All Intel x86 CPUs since the 80486 line have included floating point instructions, i.e. everything from the Pentium* onward. So the last Intel processor to lack an on-board floating-point unit (FPU) was the 80486SX (and the embedded 80486GX). Other manufacturers, who made 486-compatible processors, continued making non-FPU chips, aiming for the budget ...


17

The first major console to incorporate an IEEE 754 floating point unit would be the N64. The main use of them in games is for the mathematical operations involved when transforming in-game 3D objects into 2D shapes for rendering on the display. An important secondary use is for games that have physics engines. Previous consoles typically did this by means ...


17

It's not a power of 2, not a nice round number But it is :-) 1 byte exponent (with an assumed 1 bit always equal to one), 4 bytes mantissa, at least on the ZX Spectrum – see the ZX Spectrum manual. And since the mantissa and exponent are processed individually, the mantissa is a nice power of 2. Granted, this is less of an advantage without full 32 bit ...


16

Well, the first thing to remember about these binary formats you're talking about (there were also decimal formats) is that they are the interchange formats; it's not required that hardware, or even software, use these for internal calculations. It's perfectly reasonable for an implementation to use an entire separate byte for the sign and one or more ...


15

There are nearly endless benchmarks (see a short list of relevance at Benchmark Programs and Reports on the Top500 site) and it may need a bit of work to understand each benchmark's implications (see Benchmark Tutorial, in IEEE Micro 1989, or An Overview of Common Benchmarks in Computer 12/1990). Benchmarking will always give only a rough estimation, so all ...


14

Point by point. faster addition/subtraction No: 8/15 + 5/7 is evaluated as 131/105 [(8*7 + 15*5)/(7*15)], so 3 multiplications for one single addition/subtraction. Plus possibly reduction easier to print No: you have to print a human readable string of digits. So you must transform 131/105 to 1.247... Or are you proposing to simply display the fraction? Not ...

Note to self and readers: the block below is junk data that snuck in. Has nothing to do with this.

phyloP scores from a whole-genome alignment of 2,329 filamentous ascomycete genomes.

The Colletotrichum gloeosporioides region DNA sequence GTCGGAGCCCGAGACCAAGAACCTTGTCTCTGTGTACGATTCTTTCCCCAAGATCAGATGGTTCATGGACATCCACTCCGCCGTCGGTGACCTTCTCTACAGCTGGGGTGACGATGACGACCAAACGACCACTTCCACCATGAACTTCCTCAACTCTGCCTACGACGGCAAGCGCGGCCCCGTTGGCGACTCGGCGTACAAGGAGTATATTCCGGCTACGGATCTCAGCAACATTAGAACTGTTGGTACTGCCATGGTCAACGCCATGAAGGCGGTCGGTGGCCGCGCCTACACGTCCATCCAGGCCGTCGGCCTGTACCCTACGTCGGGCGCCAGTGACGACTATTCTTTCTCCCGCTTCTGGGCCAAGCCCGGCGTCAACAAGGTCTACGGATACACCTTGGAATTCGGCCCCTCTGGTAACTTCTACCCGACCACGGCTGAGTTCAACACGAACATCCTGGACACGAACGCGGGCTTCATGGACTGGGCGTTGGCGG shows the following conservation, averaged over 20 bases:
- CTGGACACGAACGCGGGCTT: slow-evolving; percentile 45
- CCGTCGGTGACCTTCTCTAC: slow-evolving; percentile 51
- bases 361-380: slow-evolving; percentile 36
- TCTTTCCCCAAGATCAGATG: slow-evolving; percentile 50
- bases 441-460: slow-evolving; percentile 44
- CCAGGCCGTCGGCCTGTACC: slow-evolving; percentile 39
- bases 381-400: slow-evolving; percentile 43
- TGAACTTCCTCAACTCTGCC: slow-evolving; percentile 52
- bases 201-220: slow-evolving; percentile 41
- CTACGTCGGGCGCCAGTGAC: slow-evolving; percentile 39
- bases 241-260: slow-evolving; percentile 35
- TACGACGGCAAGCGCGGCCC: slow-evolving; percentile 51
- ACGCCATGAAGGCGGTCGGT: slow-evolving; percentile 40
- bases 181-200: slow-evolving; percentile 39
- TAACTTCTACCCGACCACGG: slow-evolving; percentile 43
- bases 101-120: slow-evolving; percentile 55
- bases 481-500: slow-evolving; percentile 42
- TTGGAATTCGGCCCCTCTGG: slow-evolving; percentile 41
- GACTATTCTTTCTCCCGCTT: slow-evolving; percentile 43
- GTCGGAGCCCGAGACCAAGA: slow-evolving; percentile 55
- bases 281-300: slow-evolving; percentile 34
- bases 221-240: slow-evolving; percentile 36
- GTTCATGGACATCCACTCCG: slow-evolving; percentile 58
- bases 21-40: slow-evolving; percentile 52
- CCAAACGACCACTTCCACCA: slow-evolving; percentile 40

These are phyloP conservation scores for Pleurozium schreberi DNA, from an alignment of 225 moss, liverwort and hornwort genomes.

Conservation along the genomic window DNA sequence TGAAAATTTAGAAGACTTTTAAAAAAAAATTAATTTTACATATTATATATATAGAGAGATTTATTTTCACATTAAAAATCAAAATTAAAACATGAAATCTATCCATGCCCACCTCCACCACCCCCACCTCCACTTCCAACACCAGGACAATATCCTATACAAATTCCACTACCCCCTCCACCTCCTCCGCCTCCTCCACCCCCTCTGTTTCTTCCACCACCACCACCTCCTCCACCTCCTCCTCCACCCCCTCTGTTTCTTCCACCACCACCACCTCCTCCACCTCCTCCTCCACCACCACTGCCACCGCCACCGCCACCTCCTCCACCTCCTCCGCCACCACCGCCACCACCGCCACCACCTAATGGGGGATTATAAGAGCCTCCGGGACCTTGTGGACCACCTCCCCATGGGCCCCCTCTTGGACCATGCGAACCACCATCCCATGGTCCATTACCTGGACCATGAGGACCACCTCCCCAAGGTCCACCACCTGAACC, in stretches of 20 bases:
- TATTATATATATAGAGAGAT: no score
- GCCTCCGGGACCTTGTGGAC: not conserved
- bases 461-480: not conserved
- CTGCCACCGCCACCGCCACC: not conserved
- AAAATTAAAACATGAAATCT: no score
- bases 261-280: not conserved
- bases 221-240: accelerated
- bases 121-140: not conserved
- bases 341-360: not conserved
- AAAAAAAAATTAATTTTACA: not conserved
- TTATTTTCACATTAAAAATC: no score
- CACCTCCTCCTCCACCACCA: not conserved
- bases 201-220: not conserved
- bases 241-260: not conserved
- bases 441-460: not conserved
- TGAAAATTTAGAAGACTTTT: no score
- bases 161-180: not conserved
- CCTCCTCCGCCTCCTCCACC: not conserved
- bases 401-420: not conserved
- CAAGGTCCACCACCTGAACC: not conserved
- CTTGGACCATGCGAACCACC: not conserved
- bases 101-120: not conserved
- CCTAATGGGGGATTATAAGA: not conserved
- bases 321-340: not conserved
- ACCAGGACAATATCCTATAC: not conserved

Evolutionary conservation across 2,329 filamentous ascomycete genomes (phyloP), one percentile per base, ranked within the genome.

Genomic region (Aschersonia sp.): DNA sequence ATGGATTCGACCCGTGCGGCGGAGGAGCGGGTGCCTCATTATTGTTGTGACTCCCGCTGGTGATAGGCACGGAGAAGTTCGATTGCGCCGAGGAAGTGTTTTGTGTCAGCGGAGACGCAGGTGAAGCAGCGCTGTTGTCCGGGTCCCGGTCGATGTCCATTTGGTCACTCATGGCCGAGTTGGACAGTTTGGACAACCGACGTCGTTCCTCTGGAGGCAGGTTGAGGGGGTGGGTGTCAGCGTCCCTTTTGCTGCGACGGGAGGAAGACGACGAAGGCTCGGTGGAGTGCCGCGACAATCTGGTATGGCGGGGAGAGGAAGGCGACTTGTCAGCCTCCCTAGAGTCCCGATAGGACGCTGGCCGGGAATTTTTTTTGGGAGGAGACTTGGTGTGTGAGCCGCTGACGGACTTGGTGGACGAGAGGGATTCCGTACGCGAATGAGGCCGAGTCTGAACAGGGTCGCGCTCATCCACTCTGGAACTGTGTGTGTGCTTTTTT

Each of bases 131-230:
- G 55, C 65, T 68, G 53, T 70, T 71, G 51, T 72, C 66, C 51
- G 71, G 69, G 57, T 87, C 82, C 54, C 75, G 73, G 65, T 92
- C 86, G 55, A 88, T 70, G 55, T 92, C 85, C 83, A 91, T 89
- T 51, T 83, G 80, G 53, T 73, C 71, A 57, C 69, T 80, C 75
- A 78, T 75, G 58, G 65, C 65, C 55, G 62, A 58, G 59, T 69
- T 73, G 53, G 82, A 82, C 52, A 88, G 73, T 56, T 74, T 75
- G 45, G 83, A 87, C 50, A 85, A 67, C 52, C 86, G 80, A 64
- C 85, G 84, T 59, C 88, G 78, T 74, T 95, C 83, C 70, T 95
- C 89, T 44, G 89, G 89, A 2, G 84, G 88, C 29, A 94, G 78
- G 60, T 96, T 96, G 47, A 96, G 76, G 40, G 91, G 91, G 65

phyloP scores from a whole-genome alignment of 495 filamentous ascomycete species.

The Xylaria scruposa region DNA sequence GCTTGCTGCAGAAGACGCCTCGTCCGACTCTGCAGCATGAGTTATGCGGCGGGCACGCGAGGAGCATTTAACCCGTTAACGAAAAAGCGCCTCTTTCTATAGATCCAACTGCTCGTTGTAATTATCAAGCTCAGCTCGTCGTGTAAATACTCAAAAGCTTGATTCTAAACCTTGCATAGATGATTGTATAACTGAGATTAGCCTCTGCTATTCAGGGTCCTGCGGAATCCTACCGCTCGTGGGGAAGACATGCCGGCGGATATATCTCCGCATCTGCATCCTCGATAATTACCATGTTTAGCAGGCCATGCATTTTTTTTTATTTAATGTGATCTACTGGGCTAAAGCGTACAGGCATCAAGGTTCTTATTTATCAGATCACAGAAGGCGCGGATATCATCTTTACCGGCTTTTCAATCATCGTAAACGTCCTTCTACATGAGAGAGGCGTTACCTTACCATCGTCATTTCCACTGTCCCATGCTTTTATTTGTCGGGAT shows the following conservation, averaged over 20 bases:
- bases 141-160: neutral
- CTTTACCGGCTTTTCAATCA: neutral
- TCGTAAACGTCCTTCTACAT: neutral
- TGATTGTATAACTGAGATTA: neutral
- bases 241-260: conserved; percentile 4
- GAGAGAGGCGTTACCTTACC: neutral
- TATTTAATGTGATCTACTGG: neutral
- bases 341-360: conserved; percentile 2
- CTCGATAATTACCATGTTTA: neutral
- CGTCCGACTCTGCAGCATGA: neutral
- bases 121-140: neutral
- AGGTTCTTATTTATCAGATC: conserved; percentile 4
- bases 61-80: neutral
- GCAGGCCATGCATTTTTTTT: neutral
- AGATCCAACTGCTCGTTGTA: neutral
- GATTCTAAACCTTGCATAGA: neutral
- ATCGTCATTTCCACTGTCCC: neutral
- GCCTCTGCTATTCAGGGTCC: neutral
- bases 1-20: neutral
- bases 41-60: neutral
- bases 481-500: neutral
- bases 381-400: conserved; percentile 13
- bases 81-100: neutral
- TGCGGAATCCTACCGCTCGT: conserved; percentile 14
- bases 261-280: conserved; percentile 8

14

The MC68882 was relatively well-regarded among 1980s FPUs. Digging out accurate timing information takes some effort, but it appears that handling denormalised values was only moderately burdensome for this FPU. In the context of a register-to-register FADD already taking several dozen clock cycles: Taking a denormalised extended-precision source operand ...


14

While this may cover many ways of overflow (from integer and counter all the way to record, I assume the Overflow in question is about floating point, which more precisely means over/underflow of the exponent. The exact handling varies widely between compilers and machines. Fortran 77 did not make any assumptions here (AFAIK), it at all, it was expected that ...


13

There's a great and much detailed description at the C64 Wiki (*1) describing the basic structures and workings, as well as all functions involved to use the ROM routines for floating point (*2) Cookbook: Use GIVAYF to convert a 16 Bit number in A:Y into an FP in FAC If multiple numbers are involved, move FAC to memory using MOVMF Repeat for all numbers Do ...


13

Some modern programming languages do have a Rational or Fractional type, so your idea has merit. However, there are and were several different problems with it. It's worth noting that, even on systems where floating-point also needed to be implemented in software, fractional math wasn't widely-used as an alternative. Some possible reasons that applied at ...